a Criminal Referral for Trump
In its likely final meeting, the House of Representatives’ January 6 Committee on Monday put an exclamation point on nearly 18 months of work: The committee approved four federal criminal proposals against former President Donald Trump.
During their hearing, seven Democrats and two Republican members of the select committee summarized their upcoming final report, including recommendations that the Justice Department indict Trump for has incited or supported an insurrection, obstructed an official proceeding, and conspired to defraud the federal government.
The report also includes a criminal referral to John Eastman, the Trump attorney behind the legal strategy to keep Trump in office. It will also refer four Republican members of Congress—who were not named during Monday’s hearing—to the House Ethics Committee for refusing to subpoena the committee. Five Republican lawmakers were convened by the committee in May: Rep. Kevin McCarthy (R-CA), Jim Jordan (R-OH), Scott Perry (R-PA), Mo Brooks (R-AL) and Andy Biggs (R-AZ). (McCarthy is the leader of the GOP House; Brooks is retiring.)
It was a historic moment. No sitting or former president has ever faced such an action from a congressional panel. But the referrals have no inherent legal authority, and it is notable that the DOJ has been investigating Trump for possible federal law violations related to his moves around January 6. formally referred to the Ethics Committee, but ultimately non-binding.
During the hearing, Representative Jamie Raskin (D-MD) outlined the committee’s recommendation recommendations shortly before the panel unanimously adopted the full report.
However, there is more than historical symbolism going on for the committee in issuing referrals. This Wednesday, the panel is expected to publish its final long report summarizing their findings and substantiating their argument that Trump and his allies violated federal law.
The committee’s months-long investigation, which included more than 1,000 interviews with witnesses, has revealed many revelations, from testimony alleging that Trump knew the crowd at the Capitol was armed to his unprecedented attempt to promote a mid-level DOJ attorney, Jeffrey Clark. , as acting attorney general to help keep him in power.
True to the panel’s history so far, they have set aside several key items that will be revealed in the final hearing. For instance, in her speech, Representative Zoe Lofgren (D-CA) said the committee was aware that Trump’s orbit had tried to entice witnesses who would not cooperate with the investigation by inviting them to work.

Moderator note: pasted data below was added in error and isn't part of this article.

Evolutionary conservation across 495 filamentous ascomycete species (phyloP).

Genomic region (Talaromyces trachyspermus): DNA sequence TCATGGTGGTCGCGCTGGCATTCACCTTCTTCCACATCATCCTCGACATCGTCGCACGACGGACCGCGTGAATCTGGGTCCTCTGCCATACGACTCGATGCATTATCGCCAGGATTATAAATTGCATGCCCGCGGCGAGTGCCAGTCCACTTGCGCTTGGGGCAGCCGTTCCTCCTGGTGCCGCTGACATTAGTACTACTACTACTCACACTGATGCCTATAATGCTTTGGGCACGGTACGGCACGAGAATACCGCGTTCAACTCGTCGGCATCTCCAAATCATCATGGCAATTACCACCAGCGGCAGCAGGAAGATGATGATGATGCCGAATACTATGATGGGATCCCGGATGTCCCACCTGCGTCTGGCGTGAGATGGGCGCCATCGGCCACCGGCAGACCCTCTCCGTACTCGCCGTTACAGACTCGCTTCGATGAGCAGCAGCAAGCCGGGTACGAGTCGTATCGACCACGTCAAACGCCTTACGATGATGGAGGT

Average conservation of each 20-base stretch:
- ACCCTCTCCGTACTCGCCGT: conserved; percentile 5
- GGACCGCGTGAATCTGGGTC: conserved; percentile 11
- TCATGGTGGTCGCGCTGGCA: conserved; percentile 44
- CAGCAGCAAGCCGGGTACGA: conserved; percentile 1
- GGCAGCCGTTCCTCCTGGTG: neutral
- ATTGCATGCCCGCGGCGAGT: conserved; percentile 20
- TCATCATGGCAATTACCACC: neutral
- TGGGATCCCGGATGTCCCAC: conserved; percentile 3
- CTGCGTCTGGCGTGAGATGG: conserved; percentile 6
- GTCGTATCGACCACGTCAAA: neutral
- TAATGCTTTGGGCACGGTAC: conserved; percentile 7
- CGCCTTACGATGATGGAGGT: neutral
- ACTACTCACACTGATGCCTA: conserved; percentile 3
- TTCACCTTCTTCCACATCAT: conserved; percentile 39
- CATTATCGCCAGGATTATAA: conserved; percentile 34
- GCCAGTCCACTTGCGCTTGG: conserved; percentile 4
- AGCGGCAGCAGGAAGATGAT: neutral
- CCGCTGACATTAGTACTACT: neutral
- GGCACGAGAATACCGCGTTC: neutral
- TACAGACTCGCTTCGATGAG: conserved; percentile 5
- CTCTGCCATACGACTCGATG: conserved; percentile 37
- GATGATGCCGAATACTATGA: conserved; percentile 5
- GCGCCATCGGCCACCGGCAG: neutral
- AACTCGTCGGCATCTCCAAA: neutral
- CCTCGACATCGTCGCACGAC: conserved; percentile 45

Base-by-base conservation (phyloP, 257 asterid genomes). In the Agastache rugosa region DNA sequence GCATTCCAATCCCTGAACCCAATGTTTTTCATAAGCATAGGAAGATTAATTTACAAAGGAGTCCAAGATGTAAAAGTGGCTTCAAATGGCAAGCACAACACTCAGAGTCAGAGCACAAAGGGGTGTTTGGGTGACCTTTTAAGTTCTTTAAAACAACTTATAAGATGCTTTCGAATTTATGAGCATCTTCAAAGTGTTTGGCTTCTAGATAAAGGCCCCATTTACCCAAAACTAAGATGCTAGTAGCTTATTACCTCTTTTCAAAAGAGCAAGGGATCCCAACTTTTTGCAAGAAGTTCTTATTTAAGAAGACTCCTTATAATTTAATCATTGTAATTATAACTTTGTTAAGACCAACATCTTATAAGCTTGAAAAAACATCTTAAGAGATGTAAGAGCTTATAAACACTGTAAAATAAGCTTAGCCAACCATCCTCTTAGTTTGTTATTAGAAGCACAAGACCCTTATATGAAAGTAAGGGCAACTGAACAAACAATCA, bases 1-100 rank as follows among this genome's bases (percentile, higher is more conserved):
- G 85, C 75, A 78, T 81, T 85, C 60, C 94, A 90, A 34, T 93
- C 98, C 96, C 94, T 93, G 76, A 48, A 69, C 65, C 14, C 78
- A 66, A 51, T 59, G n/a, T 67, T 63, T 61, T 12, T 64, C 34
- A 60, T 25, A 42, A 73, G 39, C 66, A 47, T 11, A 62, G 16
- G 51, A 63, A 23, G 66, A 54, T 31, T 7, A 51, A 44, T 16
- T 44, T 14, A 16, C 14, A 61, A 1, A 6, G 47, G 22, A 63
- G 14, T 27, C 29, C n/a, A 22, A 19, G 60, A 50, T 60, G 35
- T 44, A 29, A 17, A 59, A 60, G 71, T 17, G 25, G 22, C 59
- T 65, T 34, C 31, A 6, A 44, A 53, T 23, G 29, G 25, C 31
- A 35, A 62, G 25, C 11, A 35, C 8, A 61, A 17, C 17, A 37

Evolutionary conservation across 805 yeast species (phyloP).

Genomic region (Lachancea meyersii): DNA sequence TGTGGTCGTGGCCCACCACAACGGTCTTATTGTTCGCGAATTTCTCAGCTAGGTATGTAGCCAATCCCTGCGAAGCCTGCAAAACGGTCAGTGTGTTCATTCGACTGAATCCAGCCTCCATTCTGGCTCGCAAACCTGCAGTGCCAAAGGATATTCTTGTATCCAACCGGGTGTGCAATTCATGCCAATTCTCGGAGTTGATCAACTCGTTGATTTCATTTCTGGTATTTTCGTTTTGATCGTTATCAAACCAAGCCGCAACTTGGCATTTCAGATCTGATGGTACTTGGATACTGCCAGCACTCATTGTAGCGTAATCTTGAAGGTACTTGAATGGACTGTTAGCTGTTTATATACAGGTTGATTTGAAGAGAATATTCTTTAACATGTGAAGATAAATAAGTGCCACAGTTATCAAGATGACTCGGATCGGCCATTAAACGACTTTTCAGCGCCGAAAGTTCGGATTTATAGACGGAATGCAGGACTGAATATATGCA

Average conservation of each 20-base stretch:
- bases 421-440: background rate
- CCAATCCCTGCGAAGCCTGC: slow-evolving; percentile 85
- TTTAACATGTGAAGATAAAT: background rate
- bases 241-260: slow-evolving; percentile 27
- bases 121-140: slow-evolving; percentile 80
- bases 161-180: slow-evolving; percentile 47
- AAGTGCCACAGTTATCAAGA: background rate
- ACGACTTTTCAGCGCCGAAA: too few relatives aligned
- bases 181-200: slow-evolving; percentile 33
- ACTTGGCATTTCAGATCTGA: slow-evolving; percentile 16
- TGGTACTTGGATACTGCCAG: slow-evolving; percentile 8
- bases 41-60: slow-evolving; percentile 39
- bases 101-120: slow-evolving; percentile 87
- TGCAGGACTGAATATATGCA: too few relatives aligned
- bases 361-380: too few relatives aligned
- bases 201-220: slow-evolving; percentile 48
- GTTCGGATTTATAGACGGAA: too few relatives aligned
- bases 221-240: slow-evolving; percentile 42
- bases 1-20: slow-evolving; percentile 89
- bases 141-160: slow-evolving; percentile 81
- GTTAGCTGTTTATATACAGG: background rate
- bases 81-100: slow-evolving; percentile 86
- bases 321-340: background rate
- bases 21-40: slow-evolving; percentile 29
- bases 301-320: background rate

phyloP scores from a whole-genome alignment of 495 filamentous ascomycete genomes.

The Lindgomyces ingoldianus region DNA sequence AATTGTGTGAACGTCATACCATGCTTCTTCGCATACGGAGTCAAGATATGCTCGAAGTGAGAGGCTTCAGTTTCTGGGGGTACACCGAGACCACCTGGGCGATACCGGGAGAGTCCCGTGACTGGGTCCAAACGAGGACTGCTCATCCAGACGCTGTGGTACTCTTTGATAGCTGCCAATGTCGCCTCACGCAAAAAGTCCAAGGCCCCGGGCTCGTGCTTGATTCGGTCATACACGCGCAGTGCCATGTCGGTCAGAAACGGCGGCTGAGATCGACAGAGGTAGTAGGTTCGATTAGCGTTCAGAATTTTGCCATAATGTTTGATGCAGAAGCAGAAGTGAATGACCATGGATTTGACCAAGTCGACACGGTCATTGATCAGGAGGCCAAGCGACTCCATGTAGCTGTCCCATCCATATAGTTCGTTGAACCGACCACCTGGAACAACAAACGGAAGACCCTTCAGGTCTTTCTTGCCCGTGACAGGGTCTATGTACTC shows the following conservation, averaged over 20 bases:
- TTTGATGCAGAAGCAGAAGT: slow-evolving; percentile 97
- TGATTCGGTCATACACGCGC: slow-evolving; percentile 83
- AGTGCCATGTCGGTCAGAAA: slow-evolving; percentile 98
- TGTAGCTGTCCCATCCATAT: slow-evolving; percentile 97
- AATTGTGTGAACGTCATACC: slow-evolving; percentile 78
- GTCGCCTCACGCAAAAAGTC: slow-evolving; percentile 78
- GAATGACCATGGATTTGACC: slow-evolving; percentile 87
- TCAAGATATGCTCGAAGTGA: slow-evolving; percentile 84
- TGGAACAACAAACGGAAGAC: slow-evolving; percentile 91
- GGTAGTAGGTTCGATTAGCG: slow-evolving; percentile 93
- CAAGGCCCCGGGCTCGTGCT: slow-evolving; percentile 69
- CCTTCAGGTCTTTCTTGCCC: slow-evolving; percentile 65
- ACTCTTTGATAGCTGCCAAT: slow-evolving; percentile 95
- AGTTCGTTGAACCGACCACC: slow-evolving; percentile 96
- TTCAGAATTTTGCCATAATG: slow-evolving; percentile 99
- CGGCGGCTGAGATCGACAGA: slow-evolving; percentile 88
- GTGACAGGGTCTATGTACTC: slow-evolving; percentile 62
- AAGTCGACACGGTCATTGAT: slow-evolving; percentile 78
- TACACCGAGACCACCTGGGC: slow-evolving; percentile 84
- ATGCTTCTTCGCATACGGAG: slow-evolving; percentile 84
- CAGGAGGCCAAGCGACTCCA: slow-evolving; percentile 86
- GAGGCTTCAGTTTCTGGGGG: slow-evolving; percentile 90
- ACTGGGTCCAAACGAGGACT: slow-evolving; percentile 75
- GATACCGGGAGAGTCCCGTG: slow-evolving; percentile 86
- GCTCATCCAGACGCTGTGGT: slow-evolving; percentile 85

Lofgren also said there are big questions about Trump’s fundraising boom after the 2020 election and suggested donors’ money could have been used to hire lawyers.
The panel’s public findings helped guide federal prosecutors’ investigation of Trump and Jan. 6. While Special Counsel Jack Smith—DOJ’s informant in handling the criminal investigation about Trump—not having to pay attention to the committee’s findings and arguments, that’s unlikely. The final report will be ignored.
In her opening remarks Monday, Representative Bennie Thompson (D-MS), the selected committee chair, expressed “absolute confidence” that federal prosecutors will use the final report. their end as a “roadway to justice”.
For a committee that has been remarkably successful not only in gathering a large body of evidence but also in publishing those findings with maximum impact, Monday’s hearing was a fitting outcome.
The panel had 10 public hearings, with the October meeting serving as their summary. But after Republicans won enough seats in November to take control of the House—and immediately shut down the chosen committee on January 3—the panel added one final session to approve it. proposals.
Of course, since the committee last met publicly in October, Trump has begun campaigning to return to the White House in 2024. That backdrop seems to add a new dimension to his last meeting. Committee.
“We are still in strange and uncharted waters,” Thompson said in his statement. “Nearly two years later, it’s still a time of reflection and reckoning.”